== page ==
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Finding humanity


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Enforced disappearances are a scourge around the world. In Sri Lanka, it is estimated that thousands of people of all ethnicities are still waiting to find out what happened to their loved ones, sometimes decades after they disappeared. The issue of enforced disappearances has long been a politicised one, and the quest for justice remains a daily battle.      

Yesterday, the UN commemorated the International Day of the Victims of Enforced Disappearances. The day was established by the UN General Assembly resolution 65/209 of 21 December 2010. Its purpose is to raise awareness of the wide range of enforced or involuntary disappearances that occur to people all over the world, including ‘arrest, detention, abduction or any other form of deprivation of liberty by agents of the State or by persons or groups of persons acting with the authorisation, support or acquiescence of the State, followed by a refusal to acknowledge the deprivation of liberty or by concealment of the fate or whereabouts of the disappeared person, which place such a person outside the protection of the law’.  

After many years of attempting to avoid the issue, Sri Lanka has taken crucial steps to change laws and create a framework that protects the vulnerable from disappearances. This effort to address enforced disappearances and make laws that protect all citizens from such injustice is crucial and deserves praise.    

Effective investigation and prosecution of the crimes are indeed paramount to ensuring justice for the victims but also to discourage further such atrocities. However, effective investigation and prosecutions is extremely rare and difficult in countries where the State is involved or complicit in the practice of enforced disappearances. 

This is precisely the stumbling block for Sri Lanka as well. Many people feel that the issue of enforced disappearances should be allowed to vanish into the past, but this idea leaves out the intense and unending suffering of families that are still waiting for answers. These people are still part of the Sri Lankan population. Their suffering is the suffering of our people, and they have the same right to justice as other citizens. If our father, mother, sister, brother, husband, wife, son or daughter disappeared, we would never rest till we found out what happened. So, how it is possible for them to forget?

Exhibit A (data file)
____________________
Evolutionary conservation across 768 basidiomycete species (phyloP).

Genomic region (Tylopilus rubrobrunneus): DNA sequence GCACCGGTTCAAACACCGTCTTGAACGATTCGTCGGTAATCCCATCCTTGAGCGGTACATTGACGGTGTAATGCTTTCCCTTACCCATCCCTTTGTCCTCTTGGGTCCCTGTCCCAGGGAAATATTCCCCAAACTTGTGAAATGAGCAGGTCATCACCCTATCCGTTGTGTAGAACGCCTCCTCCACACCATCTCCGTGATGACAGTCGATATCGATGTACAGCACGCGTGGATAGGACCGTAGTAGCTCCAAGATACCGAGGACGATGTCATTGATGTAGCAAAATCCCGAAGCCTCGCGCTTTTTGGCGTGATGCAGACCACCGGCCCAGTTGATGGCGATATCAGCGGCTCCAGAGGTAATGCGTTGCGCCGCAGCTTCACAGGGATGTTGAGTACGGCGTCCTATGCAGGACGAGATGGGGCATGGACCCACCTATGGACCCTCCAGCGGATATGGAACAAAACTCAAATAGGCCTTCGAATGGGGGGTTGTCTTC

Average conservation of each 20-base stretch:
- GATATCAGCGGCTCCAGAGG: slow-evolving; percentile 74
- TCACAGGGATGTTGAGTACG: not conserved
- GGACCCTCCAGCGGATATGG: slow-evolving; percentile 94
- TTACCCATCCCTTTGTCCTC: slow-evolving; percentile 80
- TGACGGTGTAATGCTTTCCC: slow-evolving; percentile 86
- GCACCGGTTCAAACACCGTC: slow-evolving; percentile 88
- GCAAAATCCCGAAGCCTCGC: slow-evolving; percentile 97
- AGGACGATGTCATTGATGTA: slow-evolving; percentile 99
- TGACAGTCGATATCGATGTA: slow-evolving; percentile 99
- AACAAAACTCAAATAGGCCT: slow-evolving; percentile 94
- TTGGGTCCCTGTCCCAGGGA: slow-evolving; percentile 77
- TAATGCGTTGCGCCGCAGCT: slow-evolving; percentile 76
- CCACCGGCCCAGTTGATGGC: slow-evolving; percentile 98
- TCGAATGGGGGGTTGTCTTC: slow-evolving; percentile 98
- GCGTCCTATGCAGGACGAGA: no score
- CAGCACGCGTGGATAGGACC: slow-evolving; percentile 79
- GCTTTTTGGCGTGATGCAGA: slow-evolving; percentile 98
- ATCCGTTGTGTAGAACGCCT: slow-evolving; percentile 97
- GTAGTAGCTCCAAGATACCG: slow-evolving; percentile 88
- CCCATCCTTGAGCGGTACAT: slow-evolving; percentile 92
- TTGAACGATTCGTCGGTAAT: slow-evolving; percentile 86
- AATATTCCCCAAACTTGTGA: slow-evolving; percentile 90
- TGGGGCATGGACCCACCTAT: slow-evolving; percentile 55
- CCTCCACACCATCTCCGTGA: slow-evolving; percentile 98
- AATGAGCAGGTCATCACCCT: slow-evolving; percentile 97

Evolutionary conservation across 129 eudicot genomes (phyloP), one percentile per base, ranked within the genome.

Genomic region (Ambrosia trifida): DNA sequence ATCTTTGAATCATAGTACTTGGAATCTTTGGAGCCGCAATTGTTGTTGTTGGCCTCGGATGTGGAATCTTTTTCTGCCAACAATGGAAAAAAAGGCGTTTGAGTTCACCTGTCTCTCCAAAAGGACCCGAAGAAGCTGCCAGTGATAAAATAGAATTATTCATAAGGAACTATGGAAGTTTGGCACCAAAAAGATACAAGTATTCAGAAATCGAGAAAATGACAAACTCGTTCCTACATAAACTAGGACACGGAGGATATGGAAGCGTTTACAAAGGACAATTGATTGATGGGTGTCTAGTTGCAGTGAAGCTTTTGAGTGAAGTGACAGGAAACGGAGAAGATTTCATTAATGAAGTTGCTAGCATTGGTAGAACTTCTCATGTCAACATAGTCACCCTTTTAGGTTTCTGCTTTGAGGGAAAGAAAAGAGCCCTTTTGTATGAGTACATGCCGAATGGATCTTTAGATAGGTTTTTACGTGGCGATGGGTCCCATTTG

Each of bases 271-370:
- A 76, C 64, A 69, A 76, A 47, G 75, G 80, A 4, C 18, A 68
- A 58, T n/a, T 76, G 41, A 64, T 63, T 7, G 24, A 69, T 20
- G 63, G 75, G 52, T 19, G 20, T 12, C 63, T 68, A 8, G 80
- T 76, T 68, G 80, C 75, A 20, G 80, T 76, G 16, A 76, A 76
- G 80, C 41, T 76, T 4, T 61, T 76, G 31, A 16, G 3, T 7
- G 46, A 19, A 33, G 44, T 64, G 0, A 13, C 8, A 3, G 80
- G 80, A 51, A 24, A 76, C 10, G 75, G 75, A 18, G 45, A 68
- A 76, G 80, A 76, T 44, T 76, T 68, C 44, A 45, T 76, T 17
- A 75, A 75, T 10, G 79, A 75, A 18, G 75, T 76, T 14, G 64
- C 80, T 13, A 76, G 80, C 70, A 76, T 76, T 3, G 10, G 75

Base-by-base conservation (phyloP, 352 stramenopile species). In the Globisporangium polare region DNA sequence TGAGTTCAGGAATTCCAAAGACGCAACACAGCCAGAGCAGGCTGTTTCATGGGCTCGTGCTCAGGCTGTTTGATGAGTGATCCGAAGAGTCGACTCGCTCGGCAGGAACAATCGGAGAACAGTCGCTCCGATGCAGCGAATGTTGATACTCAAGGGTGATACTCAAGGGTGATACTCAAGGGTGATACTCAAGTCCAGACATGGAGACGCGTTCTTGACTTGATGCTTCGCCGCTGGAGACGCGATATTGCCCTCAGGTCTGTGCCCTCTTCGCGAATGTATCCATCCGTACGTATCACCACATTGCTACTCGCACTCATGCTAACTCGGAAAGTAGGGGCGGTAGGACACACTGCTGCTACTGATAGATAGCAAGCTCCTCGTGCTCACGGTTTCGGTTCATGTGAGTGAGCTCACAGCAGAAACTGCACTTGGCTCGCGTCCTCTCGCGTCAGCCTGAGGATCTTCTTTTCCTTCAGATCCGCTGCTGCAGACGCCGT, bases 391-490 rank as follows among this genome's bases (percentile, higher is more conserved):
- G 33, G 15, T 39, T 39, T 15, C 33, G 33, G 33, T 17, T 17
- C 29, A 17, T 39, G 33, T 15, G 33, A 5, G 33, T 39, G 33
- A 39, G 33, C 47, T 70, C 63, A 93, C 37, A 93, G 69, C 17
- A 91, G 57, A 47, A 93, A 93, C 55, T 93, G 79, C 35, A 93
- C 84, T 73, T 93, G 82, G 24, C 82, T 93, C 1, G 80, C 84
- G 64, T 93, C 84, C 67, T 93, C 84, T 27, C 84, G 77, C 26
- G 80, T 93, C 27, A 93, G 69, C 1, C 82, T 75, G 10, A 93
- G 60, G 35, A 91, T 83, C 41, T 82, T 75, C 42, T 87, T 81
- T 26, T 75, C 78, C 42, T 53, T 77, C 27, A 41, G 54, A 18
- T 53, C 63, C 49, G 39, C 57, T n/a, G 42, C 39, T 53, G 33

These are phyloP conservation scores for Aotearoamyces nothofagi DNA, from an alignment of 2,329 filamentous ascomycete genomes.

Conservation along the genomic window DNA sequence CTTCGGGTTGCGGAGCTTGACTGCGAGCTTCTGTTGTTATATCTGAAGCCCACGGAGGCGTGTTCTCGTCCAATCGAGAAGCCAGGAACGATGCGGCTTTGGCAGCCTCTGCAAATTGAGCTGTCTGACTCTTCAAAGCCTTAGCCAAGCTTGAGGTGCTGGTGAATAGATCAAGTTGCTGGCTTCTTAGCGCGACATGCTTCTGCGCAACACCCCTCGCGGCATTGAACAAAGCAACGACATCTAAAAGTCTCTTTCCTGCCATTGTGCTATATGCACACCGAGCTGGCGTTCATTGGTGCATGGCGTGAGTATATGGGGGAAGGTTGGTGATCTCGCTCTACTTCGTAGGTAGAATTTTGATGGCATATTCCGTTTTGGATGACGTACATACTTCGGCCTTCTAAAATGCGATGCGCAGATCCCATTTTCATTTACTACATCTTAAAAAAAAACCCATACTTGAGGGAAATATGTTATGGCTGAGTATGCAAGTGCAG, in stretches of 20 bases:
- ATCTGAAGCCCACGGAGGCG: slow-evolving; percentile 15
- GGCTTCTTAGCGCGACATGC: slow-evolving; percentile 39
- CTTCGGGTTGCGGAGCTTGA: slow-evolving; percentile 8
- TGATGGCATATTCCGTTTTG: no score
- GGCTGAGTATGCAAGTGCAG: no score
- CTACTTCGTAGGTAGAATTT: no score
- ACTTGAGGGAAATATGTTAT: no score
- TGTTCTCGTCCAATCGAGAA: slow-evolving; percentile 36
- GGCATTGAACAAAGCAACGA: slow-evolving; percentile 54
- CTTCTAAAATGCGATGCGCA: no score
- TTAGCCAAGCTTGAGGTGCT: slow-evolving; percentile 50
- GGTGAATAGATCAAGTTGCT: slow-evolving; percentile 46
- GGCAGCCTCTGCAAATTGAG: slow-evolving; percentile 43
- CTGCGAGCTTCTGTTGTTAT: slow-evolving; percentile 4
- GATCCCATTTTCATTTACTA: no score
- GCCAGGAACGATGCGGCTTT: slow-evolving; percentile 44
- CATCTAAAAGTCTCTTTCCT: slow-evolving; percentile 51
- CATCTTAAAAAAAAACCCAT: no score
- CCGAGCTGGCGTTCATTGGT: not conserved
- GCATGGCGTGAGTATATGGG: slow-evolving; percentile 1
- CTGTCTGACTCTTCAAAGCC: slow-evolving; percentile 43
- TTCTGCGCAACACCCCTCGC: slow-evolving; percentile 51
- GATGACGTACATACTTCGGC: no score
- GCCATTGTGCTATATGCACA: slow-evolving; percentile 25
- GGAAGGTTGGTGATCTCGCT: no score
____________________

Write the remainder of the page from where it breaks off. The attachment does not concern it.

Political elements attempt to root out this humanity by painting the issue in absolute terms. For them, war atrocities should just be swept under the carpet because life is easier that way or because ‘war heroes’ must be protected at any cost. But, these families do need assistance, financially, psychologically, and socially, and even be politically empowered to deal with their loss and find closure. As a country, Sri Lanka cannot leave behind its past unless it is first willing to honestly confront it and make genuine effort to address these concerns as best as they are able to.        

Obviously, there are no easy answers here. Other countries have spent decades trying to tackle enforced disappearances with limited success, but the point is that Sri Lanka must try. The Office of Missing Persons (OMP) has the weighty task of reaching out to the families and building trust as well as the exhausting administrative efforts to build an effective investigative team and convince the Government to take decisive steps to at least address some of the outlying issues such as repatriations. Perhaps the first step is to help Sri Lankans find their humanity.     


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